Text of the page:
I no longer have any time for the Legion of Christ who to me and many others seemed interested only in money - all for the greater glory of God, no doubt. All I can say - be careful what you work with - much of it stains your fingers and nails. Even then I could not subscribe to the Legion of Mary which seemed quaint and from another era. But my admiration for Frank Duff has grown over the years and for the Legion of Mary.

Within a year I had encountered two very different Legions, but it took me almost thirty years to find the words and the perspective.

We men can be kind and wonderful. At times we can be incredibly stupid. When Lorraine and I first became friends I took her to both the Legion of Christ and to Clonliffe. Strange way to woo a girl, I suppose. Within five minutes she had worked out exactly the differences.

More women in the boardroom is all I can say and in the Church when we are at it.

You're not the man I married

How often have we heard this statement?, and wondered. Of course I am not the man my wife married thirty years ago. I was young then, I could run a marathon, stay up drinking all night. I am nothing like the man I used to be, I hope.

I used to be a big fan of Cliff Richard. I preferred him to Elvis in the fifties and sixties. We will never know how Elvis might have aged. It certainly wasn't looking too good. But am I the only one upset by Cliff's apparent inability to age gracefully? There is nothing wrong with wrinkles, crows feet and grey and receding hair - well yes if you're 20 but not if you're 60.

But on a more profound level are we spiritually the same people we once were? The Greeks spoke of the river that was never the same - the water we see now is different to the water two minutes ago and different again to the water in two minutes time.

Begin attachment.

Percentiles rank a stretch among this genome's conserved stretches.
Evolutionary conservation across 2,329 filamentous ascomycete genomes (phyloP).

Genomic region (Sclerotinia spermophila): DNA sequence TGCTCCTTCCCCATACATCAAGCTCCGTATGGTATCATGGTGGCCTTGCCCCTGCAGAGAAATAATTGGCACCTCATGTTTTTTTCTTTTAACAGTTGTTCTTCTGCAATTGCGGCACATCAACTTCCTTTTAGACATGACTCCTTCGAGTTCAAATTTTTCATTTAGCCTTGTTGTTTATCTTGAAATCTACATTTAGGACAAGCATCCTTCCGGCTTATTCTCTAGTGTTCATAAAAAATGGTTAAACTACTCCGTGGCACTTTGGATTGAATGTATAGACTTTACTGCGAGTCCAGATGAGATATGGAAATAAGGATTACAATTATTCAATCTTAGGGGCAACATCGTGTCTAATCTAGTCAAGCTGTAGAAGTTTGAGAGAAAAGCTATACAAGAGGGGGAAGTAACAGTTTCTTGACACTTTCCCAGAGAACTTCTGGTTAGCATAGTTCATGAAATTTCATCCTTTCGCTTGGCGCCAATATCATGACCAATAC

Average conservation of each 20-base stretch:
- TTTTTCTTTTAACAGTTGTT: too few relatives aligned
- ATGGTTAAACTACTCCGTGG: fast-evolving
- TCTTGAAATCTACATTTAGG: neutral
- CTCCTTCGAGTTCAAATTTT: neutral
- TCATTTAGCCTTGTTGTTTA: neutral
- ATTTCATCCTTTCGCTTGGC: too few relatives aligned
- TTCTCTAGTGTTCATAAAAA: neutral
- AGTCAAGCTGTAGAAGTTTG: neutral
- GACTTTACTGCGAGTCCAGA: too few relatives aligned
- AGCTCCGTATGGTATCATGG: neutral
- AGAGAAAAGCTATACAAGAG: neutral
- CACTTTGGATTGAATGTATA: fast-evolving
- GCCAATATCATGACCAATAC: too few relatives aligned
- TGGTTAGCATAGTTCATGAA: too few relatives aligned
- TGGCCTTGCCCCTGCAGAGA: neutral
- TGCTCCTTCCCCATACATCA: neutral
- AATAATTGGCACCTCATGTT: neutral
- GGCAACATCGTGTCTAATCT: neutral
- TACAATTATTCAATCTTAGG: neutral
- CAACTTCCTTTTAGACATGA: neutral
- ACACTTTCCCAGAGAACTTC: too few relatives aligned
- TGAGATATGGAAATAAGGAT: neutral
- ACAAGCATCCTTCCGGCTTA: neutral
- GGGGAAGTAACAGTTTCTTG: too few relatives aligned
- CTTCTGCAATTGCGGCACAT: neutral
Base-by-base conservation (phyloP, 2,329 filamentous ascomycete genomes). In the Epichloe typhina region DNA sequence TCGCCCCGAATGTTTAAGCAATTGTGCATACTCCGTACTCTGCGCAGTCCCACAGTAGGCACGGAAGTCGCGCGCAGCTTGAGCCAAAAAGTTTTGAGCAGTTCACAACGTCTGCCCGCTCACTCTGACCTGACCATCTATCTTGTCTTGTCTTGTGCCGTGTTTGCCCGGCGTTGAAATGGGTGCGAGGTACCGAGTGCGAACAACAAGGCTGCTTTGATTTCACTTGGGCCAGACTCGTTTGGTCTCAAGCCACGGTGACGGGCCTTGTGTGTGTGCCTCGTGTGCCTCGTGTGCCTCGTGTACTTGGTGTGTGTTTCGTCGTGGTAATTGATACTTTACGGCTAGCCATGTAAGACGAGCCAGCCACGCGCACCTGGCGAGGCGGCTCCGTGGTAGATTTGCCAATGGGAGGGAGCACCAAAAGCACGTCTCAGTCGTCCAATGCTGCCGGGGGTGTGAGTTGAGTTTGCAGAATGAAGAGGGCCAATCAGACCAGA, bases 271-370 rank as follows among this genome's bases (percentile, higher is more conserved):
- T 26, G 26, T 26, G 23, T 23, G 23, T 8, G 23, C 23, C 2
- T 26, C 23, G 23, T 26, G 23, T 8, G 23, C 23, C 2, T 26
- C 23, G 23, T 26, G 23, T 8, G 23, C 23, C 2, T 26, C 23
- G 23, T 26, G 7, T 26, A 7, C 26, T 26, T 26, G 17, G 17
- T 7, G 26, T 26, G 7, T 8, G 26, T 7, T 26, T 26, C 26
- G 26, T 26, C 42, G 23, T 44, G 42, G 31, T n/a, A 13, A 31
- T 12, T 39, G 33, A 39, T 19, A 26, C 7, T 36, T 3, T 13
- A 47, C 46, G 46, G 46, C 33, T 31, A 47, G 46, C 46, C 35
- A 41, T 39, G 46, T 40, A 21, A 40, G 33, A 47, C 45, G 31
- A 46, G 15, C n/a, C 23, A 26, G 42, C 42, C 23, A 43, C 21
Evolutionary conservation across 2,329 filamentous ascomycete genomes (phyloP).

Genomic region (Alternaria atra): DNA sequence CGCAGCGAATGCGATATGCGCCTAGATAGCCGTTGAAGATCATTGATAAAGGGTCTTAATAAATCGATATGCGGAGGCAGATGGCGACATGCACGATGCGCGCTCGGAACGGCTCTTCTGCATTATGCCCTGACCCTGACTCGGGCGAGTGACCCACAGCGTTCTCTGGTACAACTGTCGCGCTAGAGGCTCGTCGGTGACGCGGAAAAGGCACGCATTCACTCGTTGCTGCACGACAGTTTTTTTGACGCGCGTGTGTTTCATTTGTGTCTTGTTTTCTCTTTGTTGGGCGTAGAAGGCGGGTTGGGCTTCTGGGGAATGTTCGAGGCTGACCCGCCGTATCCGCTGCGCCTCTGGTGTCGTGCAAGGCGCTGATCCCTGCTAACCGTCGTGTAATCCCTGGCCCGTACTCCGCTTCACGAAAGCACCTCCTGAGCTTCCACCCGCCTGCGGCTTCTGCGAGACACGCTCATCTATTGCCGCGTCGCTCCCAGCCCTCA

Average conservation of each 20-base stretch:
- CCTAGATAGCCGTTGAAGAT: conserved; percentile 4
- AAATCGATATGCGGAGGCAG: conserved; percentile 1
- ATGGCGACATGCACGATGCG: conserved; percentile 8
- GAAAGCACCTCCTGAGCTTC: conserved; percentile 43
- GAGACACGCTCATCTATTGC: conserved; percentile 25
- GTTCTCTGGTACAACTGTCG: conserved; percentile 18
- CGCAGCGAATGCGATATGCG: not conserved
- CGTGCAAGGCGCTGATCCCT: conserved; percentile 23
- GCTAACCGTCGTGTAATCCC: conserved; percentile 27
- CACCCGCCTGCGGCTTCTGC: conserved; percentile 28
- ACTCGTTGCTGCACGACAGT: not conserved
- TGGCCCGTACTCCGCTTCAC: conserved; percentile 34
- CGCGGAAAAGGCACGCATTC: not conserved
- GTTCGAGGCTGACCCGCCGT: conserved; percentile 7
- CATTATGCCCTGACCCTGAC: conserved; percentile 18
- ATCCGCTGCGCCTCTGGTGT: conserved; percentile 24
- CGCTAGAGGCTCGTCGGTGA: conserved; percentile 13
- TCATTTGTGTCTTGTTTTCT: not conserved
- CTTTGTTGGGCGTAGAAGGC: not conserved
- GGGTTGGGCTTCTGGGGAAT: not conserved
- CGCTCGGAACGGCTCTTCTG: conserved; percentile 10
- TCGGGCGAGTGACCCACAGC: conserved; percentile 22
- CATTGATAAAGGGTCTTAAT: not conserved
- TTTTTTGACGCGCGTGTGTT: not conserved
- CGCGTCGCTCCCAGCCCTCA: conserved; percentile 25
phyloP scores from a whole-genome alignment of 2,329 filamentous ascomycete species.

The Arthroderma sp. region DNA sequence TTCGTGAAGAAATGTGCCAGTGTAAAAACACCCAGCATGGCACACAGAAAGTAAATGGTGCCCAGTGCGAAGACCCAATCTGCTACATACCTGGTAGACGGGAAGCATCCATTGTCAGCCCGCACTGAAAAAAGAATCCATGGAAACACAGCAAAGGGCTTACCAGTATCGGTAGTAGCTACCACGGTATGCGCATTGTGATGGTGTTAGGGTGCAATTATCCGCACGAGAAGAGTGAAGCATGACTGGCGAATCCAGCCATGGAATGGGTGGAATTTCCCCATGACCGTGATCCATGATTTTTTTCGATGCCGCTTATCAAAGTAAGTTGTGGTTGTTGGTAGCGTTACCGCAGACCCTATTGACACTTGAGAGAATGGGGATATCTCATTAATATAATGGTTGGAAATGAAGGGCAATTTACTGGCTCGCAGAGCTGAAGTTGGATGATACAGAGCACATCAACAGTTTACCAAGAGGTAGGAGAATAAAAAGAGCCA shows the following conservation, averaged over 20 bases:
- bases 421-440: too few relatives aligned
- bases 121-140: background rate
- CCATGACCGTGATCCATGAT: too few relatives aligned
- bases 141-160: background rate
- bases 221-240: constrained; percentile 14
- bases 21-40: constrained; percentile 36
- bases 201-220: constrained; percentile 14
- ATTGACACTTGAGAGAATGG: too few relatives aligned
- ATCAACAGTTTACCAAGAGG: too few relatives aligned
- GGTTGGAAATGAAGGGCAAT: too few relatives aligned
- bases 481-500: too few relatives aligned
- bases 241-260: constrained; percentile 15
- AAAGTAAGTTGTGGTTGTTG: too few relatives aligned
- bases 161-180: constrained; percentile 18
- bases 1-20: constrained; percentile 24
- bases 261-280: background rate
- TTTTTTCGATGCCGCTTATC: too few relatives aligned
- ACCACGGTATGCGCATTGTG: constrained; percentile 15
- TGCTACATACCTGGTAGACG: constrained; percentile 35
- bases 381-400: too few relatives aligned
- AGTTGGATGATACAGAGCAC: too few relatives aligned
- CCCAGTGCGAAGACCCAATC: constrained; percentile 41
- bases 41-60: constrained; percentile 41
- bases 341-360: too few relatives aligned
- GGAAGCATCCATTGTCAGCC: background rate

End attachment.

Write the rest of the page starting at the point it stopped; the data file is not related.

We rightly keep our sense of inner self - to protect our sanity if nothing else. But at times do we guard it too closely? Do we become parodies of ourselves? Surely we need the inner courage to change - hopefully for the better.

I wonder if we have a number of selves during our lifetime. Not at the same time or we develop twin or multiple personalities. It might help to explain why people do change. If there is a heaven and if we get there, which self will we bring? The 10year old version or the 90 year old version.

I don't have an answer to these questions - as usual.
For now, Shalom! Be kind to yourself (ves) and others.

What's left is not all right

I am proud to be a leftie - to write and do other things with my left hand. It is surmised that about 9% TO 18% of the population are naturally left handed. In this age of super science and super communication you might think someone would work out a more accurate figure. The generally accepted figure is 10% although my own observations would suggest that the true figure is about 20%.

It wasn't always easy to be a leftie. The Romans gave left the name 'sinister'. The French use the word 'gauche' and in Irish 'cle' can also mean evil. In many modern cultures with old roots the left hand is supposed to be used for the less attractive duties while the right is to be used for eating and other important chores.

I count myself lucky. In 1956 at the age of 5 I went to a progressive school called Ardtona in Churchtown which survives to this day. The teachers did not insist I change hands when writing. When I graduated to primary school I found that some of my left handed colleagues were not so lucky and had been forced to write with their right (wrong) hand. One boy in particular had developed a very bad stammer attributed to this enforced change that lives with him to this day.

Overcoming the prejudice against left handed people took centuries and suspicion still exists in certain parts of the world today. Primitive man needed some hard and fast rules to survive. The rules had to be black and white. At various times it was decided it was best to shun or even persecute people from different villages, of a different sex, of a different religion.

The country to first and best overcome this prejudice was the US where it is almost mandatory to be left handed to become president - Obama, Clinton, Bush Senior, Ford and Regan to name a few (Regan was actually ambidextrous but generally believed to have been a natural left hander). To paint a balanced picture we should mention other presidents who were right handed including George Bush (junior) Nixon..unfair, I hear you cry!!